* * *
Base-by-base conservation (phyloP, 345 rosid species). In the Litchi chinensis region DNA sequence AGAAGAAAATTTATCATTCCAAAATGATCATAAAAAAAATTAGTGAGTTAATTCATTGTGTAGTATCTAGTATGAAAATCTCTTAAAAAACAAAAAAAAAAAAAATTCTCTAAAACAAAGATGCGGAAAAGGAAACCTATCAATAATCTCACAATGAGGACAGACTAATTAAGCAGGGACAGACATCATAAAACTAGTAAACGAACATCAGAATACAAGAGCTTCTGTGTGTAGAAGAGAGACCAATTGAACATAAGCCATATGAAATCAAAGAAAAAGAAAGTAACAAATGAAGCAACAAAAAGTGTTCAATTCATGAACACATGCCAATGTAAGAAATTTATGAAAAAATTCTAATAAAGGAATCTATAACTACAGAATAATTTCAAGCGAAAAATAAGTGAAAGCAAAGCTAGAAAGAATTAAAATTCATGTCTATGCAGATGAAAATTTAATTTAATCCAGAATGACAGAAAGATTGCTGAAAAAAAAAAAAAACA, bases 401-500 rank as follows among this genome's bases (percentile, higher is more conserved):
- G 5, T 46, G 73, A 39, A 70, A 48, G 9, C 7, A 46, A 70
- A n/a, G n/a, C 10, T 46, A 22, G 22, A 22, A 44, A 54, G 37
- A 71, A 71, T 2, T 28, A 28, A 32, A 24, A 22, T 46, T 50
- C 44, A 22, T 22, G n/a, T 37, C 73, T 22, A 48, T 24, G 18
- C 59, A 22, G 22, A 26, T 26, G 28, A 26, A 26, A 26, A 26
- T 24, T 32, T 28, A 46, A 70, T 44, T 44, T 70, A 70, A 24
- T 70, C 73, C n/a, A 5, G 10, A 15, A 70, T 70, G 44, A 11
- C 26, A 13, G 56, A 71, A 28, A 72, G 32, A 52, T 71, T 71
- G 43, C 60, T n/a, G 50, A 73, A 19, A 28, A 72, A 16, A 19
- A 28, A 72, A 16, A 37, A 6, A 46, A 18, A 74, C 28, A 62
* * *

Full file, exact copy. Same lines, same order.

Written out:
Base-by-base conservation (phyloP, 345 rosid species). In the Litchi chinensis region DNA sequence AGAAGAAAATTTATCATTCCAAAATGATCATAAAAAAAATTAGTGAGTTAATTCATTGTGTAGTATCTAGTATGAAAATCTCTTAAAAAACAAAAAAAAAAAAAATTCTCTAAAACAAAGATGCGGAAAAGGAAACCTATCAATAATCTCACAATGAGGACAGACTAATTAAGCAGGGACAGACATCATAAAACTAGTAAACGAACATCAGAATACAAGAGCTTCTGTGTGTAGAAGAGAGACCAATTGAACATAAGCCATATGAAATCAAAGAAAAAGAAAGTAACAAATGAAGCAACAAAAAGTGTTCAATTCATGAACACATGCCAATGTAAGAAATTTATGAAAAAATTCTAATAAAGGAATCTATAACTACAGAATAATTTCAAGCGAAAAATAAGTGAAAGCAAAGCTAGAAAGAATTAAAATTCATGTCTATGCAGATGAAAATTTAATTTAATCCAGAATGACAGAAAGATTGCTGAAAAAAAAAAAAAACA, bases 401-500 rank as follows among this genome's bases (percentile, higher is more conserved):
- G 5, T 46, G 73, A 39, A 70, A 48, G 9, C 7, A 46, A 70
- A n/a, G n/a, C 10, T 46, A 22, G 22, A 22, A 44, A 54, G 37
- A 71, A 71, T 2, T 28, A 28, A 32, A 24, A 22, T 46, T 50
- C 44, A 22, T 22, G n/a, T 37, C 73, T 22, A 48, T 24, G 18
- C 59, A 22, G 22, A 26, T 26, G 28, A 26, A 26, A 26, A 26
- T 24, T 32, T 28, A 46, A 70, T 44, T 44, T 70, A 70, A 24
- T 70, C 73, C n/a, A 5, G 10, A 15, A 70, T 70, G 44, A 11
- C 26, A 13, G 56, A 71, A 28, A 72, G 32, A 52, T 71, T 71
- G 43, C 60, T n/a, G 50, A 73, A 19, A 28, A 72, A 16, A 19
- A 28, A 72, A 16, A 37, A 6, A 46, A 18, A 74, C 28, A 62